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The NSA has a page that intercepts redirections off the primary site. (click "TLS: "Suite B Cipher Suites for TLS," RFC 5430" for an example).

I've seen this used in Exchange Outlook Web Access (OWA) to prevent information disclosure through the referer: header.

  • What type of information would be risky to disclose via a referer: header?

There seems to be two different approaches here: The NSA requires the user to "click off" the site, while OWA allows for HTTP redirection to handle this privacy feature.

  • Which is a better approach? Click to redirect, or HTTP 301/302 redirection

The "automatic" approach seems to lend itself to abuse and possible XSS attacks.

  • If a 301/302, or Javascript redirection to an external URL is used, what additional security precautions must be taken place?
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By the way - it's Referer, not Referrer (a typo made it to the specs back then en.wikipedia.org/wiki/HTTP_referrer#Origin_of_the_term_referer) –  Krzysztof Kotowicz Oct 10 '11 at 19:40
    
@KrzysztofKotowicz Thanks! I never knew the wrong way was the right way. –  makerofthings7 Oct 12 '11 at 15:07
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up vote 3 down vote accepted

What type of information would be risky to disclose via a referrer: header?

Any kind of private or sensitive information shouldn't be exposed to external websites - it all depends on your application. The most common things to consider are:

  • session IDs (you can sometimes see them in URL params like ?PHPSESSID=....)
  • user ids / resource ids (they may give a hint to 3rd party on who exactly the user is)
  • any kind of sensitive tokens like anti CSRF tokens, confirm action tokens, account activation tokens etc.
  • some sensitive user data e.g. search terms he used on your website.

Which is a better approach? Click to redirect, or HTTP 301/302 redirection

30x redirect is perfectly fine from the technical point of view as it will lose the Referer header. Consider using a 'click to redirect' if you want to inform your users about the redirection happening.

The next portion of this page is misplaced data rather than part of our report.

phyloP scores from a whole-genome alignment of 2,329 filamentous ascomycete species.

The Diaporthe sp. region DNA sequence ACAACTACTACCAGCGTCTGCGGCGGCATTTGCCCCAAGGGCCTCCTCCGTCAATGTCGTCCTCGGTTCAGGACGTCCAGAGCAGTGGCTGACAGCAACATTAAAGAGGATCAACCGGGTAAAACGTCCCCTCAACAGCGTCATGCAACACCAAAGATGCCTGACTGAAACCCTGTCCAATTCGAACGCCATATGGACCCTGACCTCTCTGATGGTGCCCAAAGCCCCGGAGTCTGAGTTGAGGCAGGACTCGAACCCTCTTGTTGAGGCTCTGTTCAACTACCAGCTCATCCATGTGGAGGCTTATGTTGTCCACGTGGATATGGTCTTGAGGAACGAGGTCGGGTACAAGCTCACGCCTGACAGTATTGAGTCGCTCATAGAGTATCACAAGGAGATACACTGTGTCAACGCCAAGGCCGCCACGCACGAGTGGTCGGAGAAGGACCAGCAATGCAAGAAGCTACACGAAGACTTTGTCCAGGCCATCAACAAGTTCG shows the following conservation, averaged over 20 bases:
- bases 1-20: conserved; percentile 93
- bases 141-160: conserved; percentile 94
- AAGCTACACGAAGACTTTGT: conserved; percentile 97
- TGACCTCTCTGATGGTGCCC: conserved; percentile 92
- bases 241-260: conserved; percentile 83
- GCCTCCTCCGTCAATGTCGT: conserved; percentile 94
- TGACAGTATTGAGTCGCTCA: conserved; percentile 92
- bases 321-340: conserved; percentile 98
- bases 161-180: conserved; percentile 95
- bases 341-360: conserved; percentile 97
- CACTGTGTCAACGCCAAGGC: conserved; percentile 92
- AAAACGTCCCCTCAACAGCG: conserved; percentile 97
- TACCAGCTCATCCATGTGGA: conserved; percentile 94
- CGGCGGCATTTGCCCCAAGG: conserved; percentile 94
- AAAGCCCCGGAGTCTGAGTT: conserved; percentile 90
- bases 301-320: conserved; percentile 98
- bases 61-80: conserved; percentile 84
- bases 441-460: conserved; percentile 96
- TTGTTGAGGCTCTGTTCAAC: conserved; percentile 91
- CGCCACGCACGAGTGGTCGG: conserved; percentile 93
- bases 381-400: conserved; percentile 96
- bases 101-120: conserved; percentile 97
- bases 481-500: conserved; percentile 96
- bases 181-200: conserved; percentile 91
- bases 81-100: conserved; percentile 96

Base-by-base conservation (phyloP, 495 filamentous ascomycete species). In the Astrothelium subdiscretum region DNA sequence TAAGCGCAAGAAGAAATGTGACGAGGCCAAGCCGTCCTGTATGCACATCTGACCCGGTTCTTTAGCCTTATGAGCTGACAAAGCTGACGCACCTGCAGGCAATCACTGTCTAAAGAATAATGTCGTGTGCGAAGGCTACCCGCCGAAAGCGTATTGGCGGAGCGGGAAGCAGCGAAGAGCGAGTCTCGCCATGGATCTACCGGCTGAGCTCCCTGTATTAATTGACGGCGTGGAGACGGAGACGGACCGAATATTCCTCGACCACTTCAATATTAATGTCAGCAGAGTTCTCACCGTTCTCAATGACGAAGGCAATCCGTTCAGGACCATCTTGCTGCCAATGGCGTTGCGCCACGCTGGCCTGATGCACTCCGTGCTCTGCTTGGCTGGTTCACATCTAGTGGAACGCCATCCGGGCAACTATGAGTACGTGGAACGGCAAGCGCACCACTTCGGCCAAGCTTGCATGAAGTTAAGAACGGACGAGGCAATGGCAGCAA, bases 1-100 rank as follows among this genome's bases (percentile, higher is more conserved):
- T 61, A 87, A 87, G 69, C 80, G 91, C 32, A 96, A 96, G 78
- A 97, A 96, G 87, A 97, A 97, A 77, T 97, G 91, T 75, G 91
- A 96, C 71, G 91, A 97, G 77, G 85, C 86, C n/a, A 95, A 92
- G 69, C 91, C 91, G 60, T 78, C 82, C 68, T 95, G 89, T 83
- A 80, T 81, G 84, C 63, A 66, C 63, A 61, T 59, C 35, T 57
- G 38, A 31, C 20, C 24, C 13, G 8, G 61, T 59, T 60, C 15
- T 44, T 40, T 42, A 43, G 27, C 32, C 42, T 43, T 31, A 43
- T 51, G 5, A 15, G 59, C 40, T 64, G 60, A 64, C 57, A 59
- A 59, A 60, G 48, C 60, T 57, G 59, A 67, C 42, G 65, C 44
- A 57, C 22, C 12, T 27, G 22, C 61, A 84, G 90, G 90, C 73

If a 301/302, or Javascript redirection to an external URL is used, what additional security precautions must be taken place?

For example, imagine that attacker sets up a phishing site with your site design and a spoofed login form and uses your open redirection to drive users into his website, gathering their logins and passwords. For example, he might send out spam campaign with the URLs pointing to your redirection script. It's a common security vulnerability commonly called open redirection. Click through protection would be better in this regard as the users would be informed about the redirection happening, but it's much much better to have a process of manual/semi-automatic validation of redirect targets so that you can monitor for malicious URLs and block them.

You'll never have a total control over the target URLs as there are many ways for the attackers to hide the malicious content from you, but having a process ready to block unwanted URLs will allow you to develop better filters, blacklist common domains or implement a greylisting feature: for known good URLs a 301 redirect, for known bad - 501, and for all the others - user confirmation. This is what Facebook does more or less.

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I just added the social engineering tag, since http://www.ebay.com/?redirect=evil.com fits right in with your OWASP link –  makerofthings7 Oct 12 '11 at 15:31
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As far as I know, automatic redirection is fine, as long as you control what it will redirect to. It's probably best to avoid creating an open redirector (there is some controversy over whether open redirectors are worth worrying about or not, but I tend to think it's better to avoid them). The page for redirecting users should take care to ensure there are no secrets in its URL.

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